Sophia Mathur is one of Canada’s most high-profile climate activists. She’s also
Sophia Mathur was just nine years old when she made her first lobbying trip to Parliament Hill, in 2016. Technically speaking, it was her mother, Cathy Orlando, who was the lobbyist, in her role as the head of Citizens’ Climate Lobby (CCL) Canada, but Mathur was a surprisingly engaged deputy. Mother and daughter went from office to office, politician to politician, and as the adults talked, Mathur would draw small pictures that she would usually then leave with the politicians. One of Mathur’s first drawings, which she made while in a meeting with Liberal MP Paul Lefebvre, still sits on the living room mantle of her house in Sudbury, Ont. It depicts a small cat, with the caption “A carbon tax is a purr-fect solution.”
Mathur is currently 14 years old, still a young person, of course, but also now one of the country’s most high-profile and effective climate activists. In November 2018, she became the first student outside Europe to join Greta Thunberg’s Fridays for Future movement, refusing to attend classes on Fridays as a protest against global climate action. A year later, she met Thunberg in New York City, where they appeared together on an Amnesty International climate activism panel and marched in the Global Climate Strike. Last year, she starred in the documentary CitizenKid: Earth Comes First and this past March appeared in yet another film, The Fight for Tomorrow. As for the carbon tax that Mathur’s been fighting for over the past five years? In March, despite the opposition of several Conservative premiers, the Supreme Court ruled that Ottawa, which implemented a revenue-neutral carbon tax in 2019, has the constitutional power to impose that price across the country. The Trudeau government plans to raise the floor of the price from the current $30 per ton to $170 per ton by 2030. Purr-fect.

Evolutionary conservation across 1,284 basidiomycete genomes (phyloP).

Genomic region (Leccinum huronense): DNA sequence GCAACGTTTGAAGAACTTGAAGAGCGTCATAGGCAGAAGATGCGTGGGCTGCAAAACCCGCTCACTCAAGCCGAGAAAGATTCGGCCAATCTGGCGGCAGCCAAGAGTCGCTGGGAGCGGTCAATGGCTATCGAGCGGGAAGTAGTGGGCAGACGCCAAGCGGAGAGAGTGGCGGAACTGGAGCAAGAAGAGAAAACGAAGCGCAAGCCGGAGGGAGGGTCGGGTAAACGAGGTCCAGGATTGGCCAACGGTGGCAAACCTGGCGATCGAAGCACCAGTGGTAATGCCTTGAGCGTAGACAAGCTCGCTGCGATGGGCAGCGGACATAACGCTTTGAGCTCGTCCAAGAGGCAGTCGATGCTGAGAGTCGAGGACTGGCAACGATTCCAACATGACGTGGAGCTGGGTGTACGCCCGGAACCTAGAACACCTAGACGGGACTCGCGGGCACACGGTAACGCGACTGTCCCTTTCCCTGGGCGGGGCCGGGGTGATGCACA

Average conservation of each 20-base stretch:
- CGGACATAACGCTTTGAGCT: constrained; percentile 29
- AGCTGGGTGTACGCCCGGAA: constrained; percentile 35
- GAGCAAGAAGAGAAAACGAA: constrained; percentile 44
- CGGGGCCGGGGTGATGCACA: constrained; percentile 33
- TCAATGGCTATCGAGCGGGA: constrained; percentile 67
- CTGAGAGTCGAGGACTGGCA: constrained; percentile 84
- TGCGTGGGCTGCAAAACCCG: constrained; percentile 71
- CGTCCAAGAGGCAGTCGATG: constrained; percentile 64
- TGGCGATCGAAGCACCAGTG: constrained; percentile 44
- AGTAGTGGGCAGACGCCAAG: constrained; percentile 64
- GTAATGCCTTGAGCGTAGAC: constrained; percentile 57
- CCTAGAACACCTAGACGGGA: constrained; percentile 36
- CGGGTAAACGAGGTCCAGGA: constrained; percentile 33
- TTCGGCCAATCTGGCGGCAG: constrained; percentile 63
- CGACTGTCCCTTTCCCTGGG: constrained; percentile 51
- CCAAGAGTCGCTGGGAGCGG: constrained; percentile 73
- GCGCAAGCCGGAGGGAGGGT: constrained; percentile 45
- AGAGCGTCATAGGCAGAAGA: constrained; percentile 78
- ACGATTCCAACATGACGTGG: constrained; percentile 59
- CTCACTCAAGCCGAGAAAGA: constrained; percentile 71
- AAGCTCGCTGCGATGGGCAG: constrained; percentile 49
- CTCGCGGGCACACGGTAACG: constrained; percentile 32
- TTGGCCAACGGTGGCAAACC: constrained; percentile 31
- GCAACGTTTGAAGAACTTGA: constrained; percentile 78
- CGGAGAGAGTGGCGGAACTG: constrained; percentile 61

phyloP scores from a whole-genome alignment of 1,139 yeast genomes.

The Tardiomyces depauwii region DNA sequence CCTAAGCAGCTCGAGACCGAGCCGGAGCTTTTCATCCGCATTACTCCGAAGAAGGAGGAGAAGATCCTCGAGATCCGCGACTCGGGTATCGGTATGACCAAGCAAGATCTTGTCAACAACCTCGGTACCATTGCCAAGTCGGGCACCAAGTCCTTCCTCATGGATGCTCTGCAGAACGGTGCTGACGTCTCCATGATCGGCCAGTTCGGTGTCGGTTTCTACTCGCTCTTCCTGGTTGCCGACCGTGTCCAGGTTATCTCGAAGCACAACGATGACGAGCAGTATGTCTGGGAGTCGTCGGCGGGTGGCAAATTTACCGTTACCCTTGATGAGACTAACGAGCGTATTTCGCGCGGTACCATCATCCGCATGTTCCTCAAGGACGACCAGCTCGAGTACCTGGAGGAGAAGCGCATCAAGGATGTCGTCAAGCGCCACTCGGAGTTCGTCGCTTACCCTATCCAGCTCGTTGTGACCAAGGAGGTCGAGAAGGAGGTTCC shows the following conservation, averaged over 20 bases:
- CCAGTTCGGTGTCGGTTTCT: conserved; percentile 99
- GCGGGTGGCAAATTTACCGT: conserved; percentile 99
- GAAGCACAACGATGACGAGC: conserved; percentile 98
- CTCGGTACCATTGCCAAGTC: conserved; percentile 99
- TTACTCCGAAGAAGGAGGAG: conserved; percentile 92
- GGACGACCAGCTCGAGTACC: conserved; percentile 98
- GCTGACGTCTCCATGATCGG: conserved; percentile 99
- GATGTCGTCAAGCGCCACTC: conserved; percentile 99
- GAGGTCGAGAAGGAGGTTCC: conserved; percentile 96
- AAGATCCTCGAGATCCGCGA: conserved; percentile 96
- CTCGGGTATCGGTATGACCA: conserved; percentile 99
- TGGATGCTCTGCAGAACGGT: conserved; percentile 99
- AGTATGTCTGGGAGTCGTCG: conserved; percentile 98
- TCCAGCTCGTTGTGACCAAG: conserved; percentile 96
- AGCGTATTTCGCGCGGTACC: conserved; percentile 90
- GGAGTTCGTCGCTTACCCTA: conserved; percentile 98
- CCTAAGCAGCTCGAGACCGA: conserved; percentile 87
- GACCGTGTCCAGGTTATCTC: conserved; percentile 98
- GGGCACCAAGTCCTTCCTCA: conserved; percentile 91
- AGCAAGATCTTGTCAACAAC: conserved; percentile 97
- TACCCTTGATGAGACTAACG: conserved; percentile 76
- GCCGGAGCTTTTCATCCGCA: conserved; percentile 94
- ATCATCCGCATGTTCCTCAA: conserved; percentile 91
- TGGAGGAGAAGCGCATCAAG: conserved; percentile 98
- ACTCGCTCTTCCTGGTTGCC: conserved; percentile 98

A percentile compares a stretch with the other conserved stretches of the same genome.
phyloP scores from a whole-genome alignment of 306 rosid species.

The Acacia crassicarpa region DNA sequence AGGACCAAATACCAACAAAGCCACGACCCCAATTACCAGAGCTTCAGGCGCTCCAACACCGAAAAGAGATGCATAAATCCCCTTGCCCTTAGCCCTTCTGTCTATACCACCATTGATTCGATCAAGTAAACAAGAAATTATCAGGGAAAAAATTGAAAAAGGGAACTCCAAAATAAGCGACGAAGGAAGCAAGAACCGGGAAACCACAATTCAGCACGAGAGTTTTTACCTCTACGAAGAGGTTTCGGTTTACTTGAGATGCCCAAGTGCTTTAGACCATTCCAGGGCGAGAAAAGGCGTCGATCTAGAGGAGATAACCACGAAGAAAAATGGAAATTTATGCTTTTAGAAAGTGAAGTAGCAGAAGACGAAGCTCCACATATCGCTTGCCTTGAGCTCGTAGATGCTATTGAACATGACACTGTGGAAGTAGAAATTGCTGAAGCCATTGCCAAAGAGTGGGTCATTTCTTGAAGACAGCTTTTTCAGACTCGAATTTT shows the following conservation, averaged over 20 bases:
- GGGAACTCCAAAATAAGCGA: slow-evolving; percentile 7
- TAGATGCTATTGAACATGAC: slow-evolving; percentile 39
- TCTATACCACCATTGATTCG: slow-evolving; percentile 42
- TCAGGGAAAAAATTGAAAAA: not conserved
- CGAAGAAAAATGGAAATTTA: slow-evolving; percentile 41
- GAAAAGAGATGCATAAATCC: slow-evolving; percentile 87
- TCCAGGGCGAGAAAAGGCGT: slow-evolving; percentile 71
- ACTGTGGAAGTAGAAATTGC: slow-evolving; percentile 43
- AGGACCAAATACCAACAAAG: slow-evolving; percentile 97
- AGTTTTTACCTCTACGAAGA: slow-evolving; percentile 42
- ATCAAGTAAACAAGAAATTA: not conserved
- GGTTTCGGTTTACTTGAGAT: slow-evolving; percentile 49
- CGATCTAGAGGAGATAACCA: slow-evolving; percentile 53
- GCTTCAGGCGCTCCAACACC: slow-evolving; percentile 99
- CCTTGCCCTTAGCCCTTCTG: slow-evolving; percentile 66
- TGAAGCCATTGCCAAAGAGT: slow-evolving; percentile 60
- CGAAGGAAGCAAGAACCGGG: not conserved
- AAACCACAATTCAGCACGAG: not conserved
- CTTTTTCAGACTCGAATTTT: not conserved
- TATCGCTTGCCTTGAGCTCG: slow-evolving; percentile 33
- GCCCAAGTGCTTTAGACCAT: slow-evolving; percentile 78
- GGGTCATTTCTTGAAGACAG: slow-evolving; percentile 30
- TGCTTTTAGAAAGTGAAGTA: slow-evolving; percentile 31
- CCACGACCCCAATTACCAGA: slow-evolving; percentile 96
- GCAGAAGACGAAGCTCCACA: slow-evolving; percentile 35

Mathur was born in Sudbury in 2007 to Orlando and Sanjiv Mathur, an anesthesiologist. She is the youngest of three girls (both her older sisters are in their early 20s, one a nurse and the other studying occupational therapy). Orlando, a former high school teacher who ran a science outreach program at Laurentian University, was seven months pregnant with Sophia when, sitting in her living room, she heard the conclusions from the fourth report of the UN’s Intergovernmental Panel on Climate Change. “It said if we keep doing what we’re doing,” Orlando recalls, “the planet won’t be livable in 40 years. I lost the feeling in my legs. I got so scared and I just said, ‘Not on my watch.’ ” Four years later, she quit her job to volunteer full-time with the Canadian chapter of CCL and joined Al Gore’s Climate Reality Leadership Corps, where she was trained in climate science and activism.
A self-described “attachment parent,” Orlando brought all her kids along with her as she did this work. When Sophia was six years old, she accompanied her mother to CCL’s first national conference in Ottawa-Gatineau. After an overwhelmed, stressed Orlando retreated to a cloakroom to catch her breath, Sophia ran in after her, climbed into her lap and took her mother’s face in her hands. “You’re doing this for me, aren’t you?” she said.
Soon after, though, Sophia began doing the work for herself. She had grown up in a family of scientists, and scientists had repeatedly, gravely, said that climate change was a serious problem. “Science is truth,” she says, “and we need to follow the truth and take action.” She was also an extrovert and, in Orlando’s words, “fearless.” Having already spent so much time in the offices of public servants, she took access to her MPs and mayor for granted, and expected them to listen when she spoke. In 2017, she met…